Thirty-five percent of Tulsa, including parts of the historic Greenwood District and surrounding areas, was deemed hazardous by the HOLC.[94] While the 1968 Fair Chance at Housing Act outlawed redlining and other racially discriminatory housing practices, the effects of that racial and economic segregation persist today.[95] A 2018 study shows that most of the neighborhoods that the HOLC marked as “hazardous” between 1935 and 1939 are low-income and minority neighborhoods today.[96]

A recent strategy document by the City of Tulsa recognizes that “historical actions including redlining and exclusionary zoning have led to disinvestment in neighborhoods that were once thriving in Tulsa.”[97] Additionally, a 2018 analysis of publicly available data under the Home Mortgage Disclosure Act found that black Tulsans were 2.4 times more likely to be denied home mortgage applications than white applicants in Tulsa.[98]

“Urban Renewal”

Greenwood’s decline was further accelerated by “urban renewal”[99]—a set of federally financed policies aimed at rehabilitating areas considered blighted by such methods as condemning property and paying occupants to move or using eminent domain, and then redeveloping the land.[100] Urban renewal helped to clear areas of downtown Tulsa including the northeast corridor of downtown, part of the Greenwood neighborhood.[101]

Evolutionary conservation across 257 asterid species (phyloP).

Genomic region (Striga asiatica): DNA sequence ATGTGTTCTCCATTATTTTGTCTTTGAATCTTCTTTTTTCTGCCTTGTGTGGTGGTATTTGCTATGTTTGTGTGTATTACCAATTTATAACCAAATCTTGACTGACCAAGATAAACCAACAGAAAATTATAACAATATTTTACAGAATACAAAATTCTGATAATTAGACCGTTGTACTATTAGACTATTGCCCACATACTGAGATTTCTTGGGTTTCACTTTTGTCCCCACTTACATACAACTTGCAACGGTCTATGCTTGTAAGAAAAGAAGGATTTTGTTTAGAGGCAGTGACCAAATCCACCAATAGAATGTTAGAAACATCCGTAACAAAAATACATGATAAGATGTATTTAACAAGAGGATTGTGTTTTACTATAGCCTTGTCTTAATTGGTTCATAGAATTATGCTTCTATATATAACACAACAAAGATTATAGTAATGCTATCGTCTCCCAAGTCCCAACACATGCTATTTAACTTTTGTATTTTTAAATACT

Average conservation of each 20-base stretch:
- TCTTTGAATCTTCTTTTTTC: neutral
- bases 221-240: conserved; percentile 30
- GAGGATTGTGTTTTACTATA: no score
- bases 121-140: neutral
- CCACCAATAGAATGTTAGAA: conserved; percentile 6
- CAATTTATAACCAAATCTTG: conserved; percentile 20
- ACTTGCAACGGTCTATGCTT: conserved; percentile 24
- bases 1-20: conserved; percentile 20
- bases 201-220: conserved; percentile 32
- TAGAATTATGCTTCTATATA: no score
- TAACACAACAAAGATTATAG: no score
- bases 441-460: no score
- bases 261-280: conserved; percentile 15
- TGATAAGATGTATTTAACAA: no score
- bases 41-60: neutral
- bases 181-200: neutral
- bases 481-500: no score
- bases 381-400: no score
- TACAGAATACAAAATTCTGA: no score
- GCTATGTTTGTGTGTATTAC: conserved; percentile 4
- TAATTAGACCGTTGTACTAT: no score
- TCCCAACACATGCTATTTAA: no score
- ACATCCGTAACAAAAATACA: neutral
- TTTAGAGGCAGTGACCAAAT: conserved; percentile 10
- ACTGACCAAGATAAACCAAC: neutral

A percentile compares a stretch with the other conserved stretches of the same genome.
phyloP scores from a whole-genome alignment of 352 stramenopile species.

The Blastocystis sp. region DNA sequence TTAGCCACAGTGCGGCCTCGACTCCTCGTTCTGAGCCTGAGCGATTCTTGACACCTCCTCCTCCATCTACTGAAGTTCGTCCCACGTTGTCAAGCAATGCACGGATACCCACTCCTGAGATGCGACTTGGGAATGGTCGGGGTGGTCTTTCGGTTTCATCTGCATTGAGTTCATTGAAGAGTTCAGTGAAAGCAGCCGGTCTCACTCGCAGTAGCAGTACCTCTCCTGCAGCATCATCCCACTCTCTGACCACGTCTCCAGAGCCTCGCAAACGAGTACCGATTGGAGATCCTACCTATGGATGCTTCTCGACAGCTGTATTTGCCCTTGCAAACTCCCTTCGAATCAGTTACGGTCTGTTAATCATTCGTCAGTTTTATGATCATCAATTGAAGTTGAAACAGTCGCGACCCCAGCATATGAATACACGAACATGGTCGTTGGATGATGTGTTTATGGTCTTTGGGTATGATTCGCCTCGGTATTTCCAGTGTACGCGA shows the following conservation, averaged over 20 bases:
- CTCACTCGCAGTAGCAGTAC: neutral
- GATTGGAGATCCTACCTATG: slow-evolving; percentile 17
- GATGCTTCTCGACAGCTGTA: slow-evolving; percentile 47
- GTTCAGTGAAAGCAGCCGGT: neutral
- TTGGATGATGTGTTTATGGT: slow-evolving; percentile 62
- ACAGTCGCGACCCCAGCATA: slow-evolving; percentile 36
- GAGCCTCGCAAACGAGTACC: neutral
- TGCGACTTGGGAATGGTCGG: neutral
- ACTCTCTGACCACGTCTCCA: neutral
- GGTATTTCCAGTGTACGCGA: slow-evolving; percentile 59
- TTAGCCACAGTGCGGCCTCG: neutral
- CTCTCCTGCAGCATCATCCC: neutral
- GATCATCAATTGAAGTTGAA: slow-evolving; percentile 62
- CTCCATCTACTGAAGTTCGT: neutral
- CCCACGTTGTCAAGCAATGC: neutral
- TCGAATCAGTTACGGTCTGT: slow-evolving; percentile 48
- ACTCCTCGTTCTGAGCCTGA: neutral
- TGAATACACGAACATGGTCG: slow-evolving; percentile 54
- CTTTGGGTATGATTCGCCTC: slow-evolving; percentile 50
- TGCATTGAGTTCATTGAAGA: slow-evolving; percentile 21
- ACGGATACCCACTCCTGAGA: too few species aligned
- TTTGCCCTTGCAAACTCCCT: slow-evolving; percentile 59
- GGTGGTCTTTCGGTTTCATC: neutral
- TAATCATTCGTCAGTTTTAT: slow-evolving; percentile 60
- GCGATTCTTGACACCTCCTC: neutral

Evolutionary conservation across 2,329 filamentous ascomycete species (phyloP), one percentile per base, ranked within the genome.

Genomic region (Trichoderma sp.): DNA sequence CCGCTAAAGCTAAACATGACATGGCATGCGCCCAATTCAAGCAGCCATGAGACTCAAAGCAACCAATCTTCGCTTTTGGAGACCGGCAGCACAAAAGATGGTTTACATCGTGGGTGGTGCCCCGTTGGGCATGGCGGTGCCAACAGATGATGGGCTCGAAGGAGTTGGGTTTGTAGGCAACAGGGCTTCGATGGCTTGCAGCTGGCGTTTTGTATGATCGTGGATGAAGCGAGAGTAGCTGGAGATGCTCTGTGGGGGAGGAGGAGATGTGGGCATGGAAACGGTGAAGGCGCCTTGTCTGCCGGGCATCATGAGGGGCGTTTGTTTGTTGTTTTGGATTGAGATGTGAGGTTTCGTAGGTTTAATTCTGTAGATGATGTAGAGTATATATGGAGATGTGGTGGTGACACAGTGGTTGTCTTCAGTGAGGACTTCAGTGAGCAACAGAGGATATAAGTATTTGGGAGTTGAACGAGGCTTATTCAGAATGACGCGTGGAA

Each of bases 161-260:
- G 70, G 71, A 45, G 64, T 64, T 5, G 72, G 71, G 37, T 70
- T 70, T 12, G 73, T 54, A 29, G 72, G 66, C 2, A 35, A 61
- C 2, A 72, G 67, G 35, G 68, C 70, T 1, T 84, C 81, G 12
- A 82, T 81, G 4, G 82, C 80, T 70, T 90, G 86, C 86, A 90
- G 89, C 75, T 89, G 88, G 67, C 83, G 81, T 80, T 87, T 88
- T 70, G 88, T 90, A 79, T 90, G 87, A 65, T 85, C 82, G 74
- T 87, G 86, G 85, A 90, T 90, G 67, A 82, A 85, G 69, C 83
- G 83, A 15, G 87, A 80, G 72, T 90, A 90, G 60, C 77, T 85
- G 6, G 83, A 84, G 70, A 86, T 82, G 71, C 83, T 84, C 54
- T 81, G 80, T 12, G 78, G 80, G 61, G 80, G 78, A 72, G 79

By the early 1970s, these policies had claimed and demolished so many businesses and homes in Tulsa, more than 1,000, many of them in Greenwood, that black Tulsans would come to call urban renewal “urban removal,” according to Hirsch.[102] This led black Tulsans to move north, east, and west—but with few exceptions, not to the more prosperous neighborhoods south of the railroad tracks.[103]